My Favorite Books

The Walking Drum
Ender's Game
The Hitchhiker's Guide to the Galaxy
The Curse of Chalion
The Name of the Wind
Chronicles of the Black Company
The Faded Sun Trilogy
The Tar-Aiym Krang

Tuesday, July 11, 2023

Review: Refractions

Refractions Refractions by M.V. Melcer
My rating: 5 of 5 stars

This book as earned a place on my favorites shelf after reading through the more that 400 pages in one sitting.

In the near future (approx. 200 years), the world has changed in profound ways as it struggles under increasing human population until a global pandemic kills off enough to give us some time to plan.  The current hegemonies were reorganized with China ascendent on earth with an aggressive American Union that has lost its way and devolved into a quasi Christian theocracy in all but name, while the powerful elites escape to space orbitals owned and run by competing business conglomerates.  The advent of Chinese interstellar engines, a closely guarded monopoly, enables earth to attempt colonizing worlds in other star systems; so the Americans, with Chinese help, build and launch several colonies ships, leveraging cryogenic tech to help the crew through the decades long journeys and keep resources manageable for such a voyage.  The first colony at Bethesda landed and seemed to be doing well when it suddenly goes silent.  Quickly finding out what happened to the 5000 colonists may hold the key to the success of the remaining colony ships, so an international “rescue” is launched to find out.

The world building here was absolutely fantastic, with a hard science feel without the typically long, and potentially boring, tech descriptions that gave everything a natural feel.  That said, this story is almost completely character driven, with just enough action to maintain the dramatic tension.  The main character is an orbital pilot that was recruited at the last minute to replace the second in command for the rescue mission.  As a Canadian, with a Russian brother-in-law, working at the top of a Chinese space elevator in Kenya Africa, she quickly finds her “neutrality” the key to keeping the paranoid, multinational crew of the rescue mission together after the captain dies enroute in a “suspicious” compartment fire.  Everybody is keeping secrets and trying to figure out each mystery is really what drives this story forward … what happened to the colonists on Bethesda … who “sabotaged” the cryogenic chamber where 7 of the crew died and why … what are the secretive Chinese engineers (the only team allowed to maintain the interstellar drive) hiding … and who is the mysterious spy electronically watching over everything.  Each character is broken in some way and this is hinted at or revealed through crew interaction (reminiscent of a good murder mystery).  Some of the secrets are progressively revealed through flashbacks as we get the backstory of why the MC volunteered for the trip where everybody she knows will likely forget all about her before she returns (if they are even still alive by then).  Some become red herrings and feints that totally pulled me in (well done) with some great twists at the end that I didn’t see coming.  There is a light touch on a few philosophical questions on capitalism, human nature, and environmental depredation that, for me, added a lot to the story but are easily skimmed over if that is not your bag.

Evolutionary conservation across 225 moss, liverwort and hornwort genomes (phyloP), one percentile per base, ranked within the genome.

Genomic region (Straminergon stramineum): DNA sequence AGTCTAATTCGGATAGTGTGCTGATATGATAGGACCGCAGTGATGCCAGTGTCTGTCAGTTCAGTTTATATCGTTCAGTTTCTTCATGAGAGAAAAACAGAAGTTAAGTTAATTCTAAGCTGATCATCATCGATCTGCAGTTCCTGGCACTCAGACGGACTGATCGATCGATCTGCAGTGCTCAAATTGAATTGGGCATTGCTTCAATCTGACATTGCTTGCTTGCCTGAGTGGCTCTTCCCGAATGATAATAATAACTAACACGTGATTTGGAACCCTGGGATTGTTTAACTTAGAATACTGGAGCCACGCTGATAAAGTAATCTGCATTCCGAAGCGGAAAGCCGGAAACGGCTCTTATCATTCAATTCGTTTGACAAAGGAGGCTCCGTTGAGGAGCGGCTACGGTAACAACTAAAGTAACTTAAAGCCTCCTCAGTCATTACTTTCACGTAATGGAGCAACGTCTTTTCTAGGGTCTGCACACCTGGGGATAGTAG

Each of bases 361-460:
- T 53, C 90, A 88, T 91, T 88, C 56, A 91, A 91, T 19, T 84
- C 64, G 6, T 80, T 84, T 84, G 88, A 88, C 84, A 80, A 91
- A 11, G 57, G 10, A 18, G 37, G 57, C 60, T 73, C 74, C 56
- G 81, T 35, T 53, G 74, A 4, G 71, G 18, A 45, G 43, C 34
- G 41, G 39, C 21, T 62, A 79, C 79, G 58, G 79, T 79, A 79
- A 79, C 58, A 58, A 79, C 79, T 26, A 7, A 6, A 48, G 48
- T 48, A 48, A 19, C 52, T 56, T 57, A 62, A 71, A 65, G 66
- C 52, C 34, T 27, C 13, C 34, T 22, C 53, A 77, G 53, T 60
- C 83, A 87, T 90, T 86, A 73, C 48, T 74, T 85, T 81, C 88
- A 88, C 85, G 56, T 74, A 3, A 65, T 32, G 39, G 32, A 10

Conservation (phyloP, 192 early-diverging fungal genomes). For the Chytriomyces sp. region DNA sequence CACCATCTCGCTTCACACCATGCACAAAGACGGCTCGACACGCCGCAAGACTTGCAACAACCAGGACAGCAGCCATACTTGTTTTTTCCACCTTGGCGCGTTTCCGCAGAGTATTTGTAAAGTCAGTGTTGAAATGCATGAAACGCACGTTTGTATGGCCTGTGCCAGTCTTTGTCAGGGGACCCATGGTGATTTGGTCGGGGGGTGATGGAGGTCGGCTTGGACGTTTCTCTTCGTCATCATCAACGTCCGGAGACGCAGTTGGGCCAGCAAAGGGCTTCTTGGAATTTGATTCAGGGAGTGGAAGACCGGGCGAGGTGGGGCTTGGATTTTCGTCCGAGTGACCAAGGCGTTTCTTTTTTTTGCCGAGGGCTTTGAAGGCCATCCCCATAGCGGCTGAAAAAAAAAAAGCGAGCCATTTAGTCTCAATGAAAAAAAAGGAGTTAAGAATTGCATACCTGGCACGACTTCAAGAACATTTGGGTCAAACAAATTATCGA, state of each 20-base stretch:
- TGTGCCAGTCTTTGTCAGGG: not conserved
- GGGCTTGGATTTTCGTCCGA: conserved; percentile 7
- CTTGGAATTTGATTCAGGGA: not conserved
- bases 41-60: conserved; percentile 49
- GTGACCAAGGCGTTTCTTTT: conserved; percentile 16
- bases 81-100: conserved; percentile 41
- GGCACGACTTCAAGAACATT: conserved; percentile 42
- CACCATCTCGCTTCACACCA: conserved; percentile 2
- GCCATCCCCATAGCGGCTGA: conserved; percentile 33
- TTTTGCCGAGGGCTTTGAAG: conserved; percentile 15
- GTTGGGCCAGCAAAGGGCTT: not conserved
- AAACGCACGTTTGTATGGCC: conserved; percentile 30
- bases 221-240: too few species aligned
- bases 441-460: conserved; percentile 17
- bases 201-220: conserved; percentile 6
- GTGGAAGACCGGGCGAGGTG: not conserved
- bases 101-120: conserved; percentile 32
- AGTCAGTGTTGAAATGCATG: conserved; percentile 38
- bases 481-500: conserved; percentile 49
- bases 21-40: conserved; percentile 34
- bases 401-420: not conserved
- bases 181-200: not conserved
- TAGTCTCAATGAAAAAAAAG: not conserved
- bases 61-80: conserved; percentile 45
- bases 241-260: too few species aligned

I was given this free advance reader copy (ARC) ebook at my request and have voluntarily left this review.

#Augmented #NetGalley

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My Ratings Explained ...

  • [ ***** ] Amazing Read - Perfect story, exciting, engrossing, well developed complex characters, solid plot with few to no holes, descriptive environments and place settings, great mystery elements, realistic dialogue, believable reactions and behaviors; a favorite that I can re-read many times.
  • [ **** ] Great Read - Highly entertaining and enjoyable, exciting storyline, well developed characters and settings, a few discrepancies but nothing that can’t be overlooked. Some aspect of the story was new/refreshing to me and/or intriguing. Recommended for everyone.
  • [ *** ] Good Read - Solid story with a 'good' ending, or has some other redeeming feature. Limited character development and/or over reliance on tropes. Noticeable discrepancies in world building and/or dialog/behavior that were distracting. I connected enough with the characters/world to read the entire series. Most of the books I read for fun are here. Recommended for fans of the genre.
  • [ ** ] Okay Read - Suitable for a brief, afternoon escape … flat or shallow characters with little to no development. Over the top character dialog and/or behavior. Poor world building with significant issues and/or mistakes indicating poor research. Excessive use of trivial detail, info dumps and/or pontification. Any issues with the story/characters are offset by some other aspect that I enjoyed. Not very memorable. May only appeal to a niche group of readers. Recommended for some (YMMV).
  • [ * ] Bad Read - Awkward and/or confusing writing style. Poor world building and/or unbelievable (or unlikeable) characters. Victimization, gaslighting, blatant abuse, unnecessary violence, child endangerment, or any other highly objectionable behaviors by Main characters. I didn't connect with the story at all; significant aspects of this story irritated me enough that I struggled to finished it. Series was abandoned. Not recommended.